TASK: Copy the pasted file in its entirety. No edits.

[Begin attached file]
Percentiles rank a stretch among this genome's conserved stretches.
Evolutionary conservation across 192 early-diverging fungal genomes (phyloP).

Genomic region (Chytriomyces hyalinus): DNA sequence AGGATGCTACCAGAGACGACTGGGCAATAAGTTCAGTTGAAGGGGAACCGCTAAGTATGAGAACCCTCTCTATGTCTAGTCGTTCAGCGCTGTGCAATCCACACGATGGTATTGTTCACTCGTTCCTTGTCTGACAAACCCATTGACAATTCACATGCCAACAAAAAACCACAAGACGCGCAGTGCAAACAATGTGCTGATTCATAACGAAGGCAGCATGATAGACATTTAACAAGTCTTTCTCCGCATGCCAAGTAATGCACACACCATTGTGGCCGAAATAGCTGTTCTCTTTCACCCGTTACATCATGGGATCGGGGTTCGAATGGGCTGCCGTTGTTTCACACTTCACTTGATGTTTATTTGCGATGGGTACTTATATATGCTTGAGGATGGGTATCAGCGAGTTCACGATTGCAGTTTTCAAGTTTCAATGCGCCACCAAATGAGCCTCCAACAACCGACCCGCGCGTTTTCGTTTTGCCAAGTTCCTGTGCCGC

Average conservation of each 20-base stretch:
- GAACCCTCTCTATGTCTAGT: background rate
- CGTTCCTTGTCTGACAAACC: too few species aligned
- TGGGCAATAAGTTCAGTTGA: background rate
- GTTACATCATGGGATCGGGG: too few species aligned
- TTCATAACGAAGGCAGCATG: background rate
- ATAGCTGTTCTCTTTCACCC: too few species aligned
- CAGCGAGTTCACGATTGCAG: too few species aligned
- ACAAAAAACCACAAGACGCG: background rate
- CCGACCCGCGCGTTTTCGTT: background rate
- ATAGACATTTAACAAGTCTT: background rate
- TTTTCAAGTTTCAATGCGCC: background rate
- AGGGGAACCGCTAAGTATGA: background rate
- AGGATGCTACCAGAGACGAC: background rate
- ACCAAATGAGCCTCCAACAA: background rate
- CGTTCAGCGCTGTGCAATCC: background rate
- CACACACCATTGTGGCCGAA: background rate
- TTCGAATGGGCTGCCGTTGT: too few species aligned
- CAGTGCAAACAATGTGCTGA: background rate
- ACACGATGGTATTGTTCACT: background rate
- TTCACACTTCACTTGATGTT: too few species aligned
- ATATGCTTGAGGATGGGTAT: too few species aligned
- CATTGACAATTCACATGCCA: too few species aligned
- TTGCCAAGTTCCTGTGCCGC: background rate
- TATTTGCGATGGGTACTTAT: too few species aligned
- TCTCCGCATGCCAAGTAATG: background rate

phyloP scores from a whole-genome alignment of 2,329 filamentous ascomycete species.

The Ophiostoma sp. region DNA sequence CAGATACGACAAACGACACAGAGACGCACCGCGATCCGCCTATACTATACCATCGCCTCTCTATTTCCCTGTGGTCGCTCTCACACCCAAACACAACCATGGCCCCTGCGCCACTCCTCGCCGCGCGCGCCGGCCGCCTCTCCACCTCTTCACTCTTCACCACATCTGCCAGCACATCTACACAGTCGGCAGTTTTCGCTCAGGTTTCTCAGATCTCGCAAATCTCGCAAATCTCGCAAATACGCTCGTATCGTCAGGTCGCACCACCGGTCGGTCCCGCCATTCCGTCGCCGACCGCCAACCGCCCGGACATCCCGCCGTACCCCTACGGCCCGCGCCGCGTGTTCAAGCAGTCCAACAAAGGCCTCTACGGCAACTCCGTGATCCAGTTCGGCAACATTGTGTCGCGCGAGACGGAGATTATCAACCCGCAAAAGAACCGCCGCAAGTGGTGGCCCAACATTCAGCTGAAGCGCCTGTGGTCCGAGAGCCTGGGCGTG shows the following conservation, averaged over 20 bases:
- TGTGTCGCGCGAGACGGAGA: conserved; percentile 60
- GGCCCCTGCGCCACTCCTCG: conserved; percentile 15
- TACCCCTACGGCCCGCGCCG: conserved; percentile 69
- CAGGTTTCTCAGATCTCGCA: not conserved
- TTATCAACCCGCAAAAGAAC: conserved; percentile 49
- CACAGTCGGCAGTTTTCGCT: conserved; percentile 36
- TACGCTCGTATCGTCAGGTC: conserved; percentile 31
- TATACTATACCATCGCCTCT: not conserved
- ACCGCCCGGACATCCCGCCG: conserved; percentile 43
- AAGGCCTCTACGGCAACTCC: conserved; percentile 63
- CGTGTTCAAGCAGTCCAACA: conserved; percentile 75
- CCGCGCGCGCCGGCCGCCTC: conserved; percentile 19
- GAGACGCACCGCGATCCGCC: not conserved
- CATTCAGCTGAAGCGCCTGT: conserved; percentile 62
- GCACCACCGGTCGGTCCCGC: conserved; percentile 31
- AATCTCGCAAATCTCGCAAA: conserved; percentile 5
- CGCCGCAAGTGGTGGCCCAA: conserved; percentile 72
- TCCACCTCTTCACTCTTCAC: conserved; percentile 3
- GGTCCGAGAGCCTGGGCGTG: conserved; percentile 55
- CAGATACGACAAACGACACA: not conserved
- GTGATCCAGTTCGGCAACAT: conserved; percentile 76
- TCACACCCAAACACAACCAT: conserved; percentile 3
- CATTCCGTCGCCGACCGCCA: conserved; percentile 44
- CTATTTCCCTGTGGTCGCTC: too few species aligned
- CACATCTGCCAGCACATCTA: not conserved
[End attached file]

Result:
Percentiles rank a stretch among this genome's conserved stretches.
Evolutionary conservation across 192 early-diverging fungal genomes (phyloP).

Genomic region (Chytriomyces hyalinus): DNA sequence AGGATGCTACCAGAGACGACTGGGCAATAAGTTCAGTTGAAGGGGAACCGCTAAGTATGAGAACCCTCTCTATGTCTAGTCGTTCAGCGCTGTGCAATCCACACGATGGTATTGTTCACTCGTTCCTTGTCTGACAAACCCATTGACAATTCACATGCCAACAAAAAACCACAAGACGCGCAGTGCAAACAATGTGCTGATTCATAACGAAGGCAGCATGATAGACATTTAACAAGTCTTTCTCCGCATGCCAAGTAATGCACACACCATTGTGGCCGAAATAGCTGTTCTCTTTCACCCGTTACATCATGGGATCGGGGTTCGAATGGGCTGCCGTTGTTTCACACTTCACTTGATGTTTATTTGCGATGGGTACTTATATATGCTTGAGGATGGGTATCAGCGAGTTCACGATTGCAGTTTTCAAGTTTCAATGCGCCACCAAATGAGCCTCCAACAACCGACCCGCGCGTTTTCGTTTTGCCAAGTTCCTGTGCCGC

Average conservation of each 20-base stretch:
- GAACCCTCTCTATGTCTAGT: background rate
- CGTTCCTTGTCTGACAAACC: too few species aligned
- TGGGCAATAAGTTCAGTTGA: background rate
- GTTACATCATGGGATCGGGG: too few species aligned
- TTCATAACGAAGGCAGCATG: background rate
- ATAGCTGTTCTCTTTCACCC: too few species aligned
- CAGCGAGTTCACGATTGCAG: too few species aligned
- ACAAAAAACCACAAGACGCG: background rate
- CCGACCCGCGCGTTTTCGTT: background rate
- ATAGACATTTAACAAGTCTT: background rate
- TTTTCAAGTTTCAATGCGCC: background rate
- AGGGGAACCGCTAAGTATGA: background rate
- AGGATGCTACCAGAGACGAC: background rate
- ACCAAATGAGCCTCCAACAA: background rate
- CGTTCAGCGCTGTGCAATCC: background rate
- CACACACCATTGTGGCCGAA: background rate
- TTCGAATGGGCTGCCGTTGT: too few species aligned
- CAGTGCAAACAATGTGCTGA: background rate
- ACACGATGGTATTGTTCACT: background rate
- TTCACACTTCACTTGATGTT: too few species aligned
- ATATGCTTGAGGATGGGTAT: too few species aligned
- CATTGACAATTCACATGCCA: too few species aligned
- TTGCCAAGTTCCTGTGCCGC: background rate
- TATTTGCGATGGGTACTTAT: too few species aligned
- TCTCCGCATGCCAAGTAATG: background rate

phyloP scores from a whole-genome alignment of 2,329 filamentous ascomycete species.

The Ophiostoma sp. region DNA sequence CAGATACGACAAACGACACAGAGACGCACCGCGATCCGCCTATACTATACCATCGCCTCTCTATTTCCCTGTGGTCGCTCTCACACCCAAACACAACCATGGCCCCTGCGCCACTCCTCGCCGCGCGCGCCGGCCGCCTCTCCACCTCTTCACTCTTCACCACATCTGCCAGCACATCTACACAGTCGGCAGTTTTCGCTCAGGTTTCTCAGATCTCGCAAATCTCGCAAATCTCGCAAATACGCTCGTATCGTCAGGTCGCACCACCGGTCGGTCCCGCCATTCCGTCGCCGACCGCCAACCGCCCGGACATCCCGCCGTACCCCTACGGCCCGCGCCGCGTGTTCAAGCAGTCCAACAAAGGCCTCTACGGCAACTCCGTGATCCAGTTCGGCAACATTGTGTCGCGCGAGACGGAGATTATCAACCCGCAAAAGAACCGCCGCAAGTGGTGGCCCAACATTCAGCTGAAGCGCCTGTGGTCCGAGAGCCTGGGCGTG shows the following conservation, averaged over 20 bases:
- TGTGTCGCGCGAGACGGAGA: conserved; percentile 60
- GGCCCCTGCGCCACTCCTCG: conserved; percentile 15
- TACCCCTACGGCCCGCGCCG: conserved; percentile 69
- CAGGTTTCTCAGATCTCGCA: not conserved
- TTATCAACCCGCAAAAGAAC: conserved; percentile 49
- CACAGTCGGCAGTTTTCGCT: conserved; percentile 36
- TACGCTCGTATCGTCAGGTC: conserved; percentile 31
- TATACTATACCATCGCCTCT: not conserved
- ACCGCCCGGACATCCCGCCG: conserved; percentile 43
- AAGGCCTCTACGGCAACTCC: conserved; percentile 63
- CGTGTTCAAGCAGTCCAACA: conserved; percentile 75
- CCGCGCGCGCCGGCCGCCTC: conserved; percentile 19
- GAGACGCACCGCGATCCGCC: not conserved
- CATTCAGCTGAAGCGCCTGT: conserved; percentile 62
- GCACCACCGGTCGGTCCCGC: conserved; percentile 31
- AATCTCGCAAATCTCGCAAA: conserved; percentile 5
- CGCCGCAAGTGGTGGCCCAA: conserved; percentile 72
- TCCACCTCTTCACTCTTCAC: conserved; percentile 3
- GGTCCGAGAGCCTGGGCGTG: conserved; percentile 55
- CAGATACGACAAACGACACA: not conserved
- GTGATCCAGTTCGGCAACAT: conserved; percentile 76
- TCACACCCAAACACAACCAT: conserved; percentile 3
- CATTCCGTCGCCGACCGCCA: conserved; percentile 44
- CTATTTCCCTGTGGTCGCTC: too few species aligned
- CACATCTGCCAGCACATCTA: not conserved